Technological innovation in broadcasting is alive and well. New services for broadcast now go beyond HDTV, multicasting and mobile DTV and incorporate interactive experiences. One such experience that is already coming into living rooms is 3D.
Like any technology, the success of 3D relies on viewer acceptance. And nothing will speed acceptance more than quality programming. This means it is essential to understand the mechanics behind 3D shooting.
Lenses, of course, perform the vital act of image capture, which is the stepping stone for everything that follows. When it comes to 3D, lens controllers, as well as the lens design construction and the manufacturing processes used take center stage.
Controllers ensure that the various lenses track perfectly, both electronically and optically. They also help the cameras move in and out more easily and in perfect synchronization, which is critical in 3D shooting. Another critical element is setting depth of field properly, especially in close ups, over the shoulder shots and other narrative scenes. It is the difference between having a 3D program look cartoonish or having it appear as though it is actually taking place in the viewers’ living rooms.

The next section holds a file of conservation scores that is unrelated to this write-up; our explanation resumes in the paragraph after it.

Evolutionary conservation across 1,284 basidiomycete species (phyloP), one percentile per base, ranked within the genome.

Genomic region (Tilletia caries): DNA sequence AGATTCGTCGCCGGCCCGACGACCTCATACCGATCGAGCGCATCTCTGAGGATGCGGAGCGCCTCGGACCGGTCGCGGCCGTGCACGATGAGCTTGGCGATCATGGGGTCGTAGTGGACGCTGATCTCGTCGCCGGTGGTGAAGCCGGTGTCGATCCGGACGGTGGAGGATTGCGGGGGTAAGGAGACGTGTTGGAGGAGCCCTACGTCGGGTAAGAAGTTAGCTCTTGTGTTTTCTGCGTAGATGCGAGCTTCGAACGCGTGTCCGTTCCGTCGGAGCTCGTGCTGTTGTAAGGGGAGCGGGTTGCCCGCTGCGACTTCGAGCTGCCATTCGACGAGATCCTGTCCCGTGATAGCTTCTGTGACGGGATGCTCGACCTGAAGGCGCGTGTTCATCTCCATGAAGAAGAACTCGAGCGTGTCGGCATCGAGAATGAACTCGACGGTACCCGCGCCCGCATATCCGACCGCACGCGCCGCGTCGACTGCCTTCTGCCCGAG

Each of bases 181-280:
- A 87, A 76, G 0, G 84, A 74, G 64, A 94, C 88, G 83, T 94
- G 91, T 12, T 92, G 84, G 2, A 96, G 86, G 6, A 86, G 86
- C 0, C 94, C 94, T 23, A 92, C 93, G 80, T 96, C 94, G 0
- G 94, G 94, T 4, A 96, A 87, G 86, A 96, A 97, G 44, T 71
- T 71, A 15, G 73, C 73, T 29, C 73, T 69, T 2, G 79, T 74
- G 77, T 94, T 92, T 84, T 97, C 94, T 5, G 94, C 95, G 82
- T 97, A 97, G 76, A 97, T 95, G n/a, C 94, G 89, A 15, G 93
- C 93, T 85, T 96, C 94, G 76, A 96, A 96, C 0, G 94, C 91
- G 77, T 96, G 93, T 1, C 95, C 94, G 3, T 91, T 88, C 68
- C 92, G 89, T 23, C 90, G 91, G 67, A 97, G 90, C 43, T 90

Lens construction and the manufacturing processes are essential as well. That’s because 3D shoots involve two cameras, so each lens must be of the same focal length, with zoom and focus positions moving in perfect synchronization. If this doesn’t happen, the picture will not come together properly. Aligning the optical axis exactly can take work, primarily because the beam splitters and image sensors may not align accurately.
Lenses from Fujifilm Optical Devices are constructed in a way that ensures the synchronization process happens smoothly and successfully. That’s why some of the most distinguished 3D houses have converted to Fujinon lenses.
Generally, lenses of the same specification are closely matched. But when they are measured with a collimator—a device for aligning lenses—they often differ slightly, which means shooters can end up wasting time searching for two accurately aligned lenses.
Fujinon lenses are optically and electronically matched, with precision zoom and focus servos that allow the control system to synchronize the left and right camera lenses for 3D, and offer pinpoint operational accuracy. This can simplify the process, and reduce set-up and shooting times significantly.
For more information on Fujifilm Optical Devices, go to www.Fujinon.com
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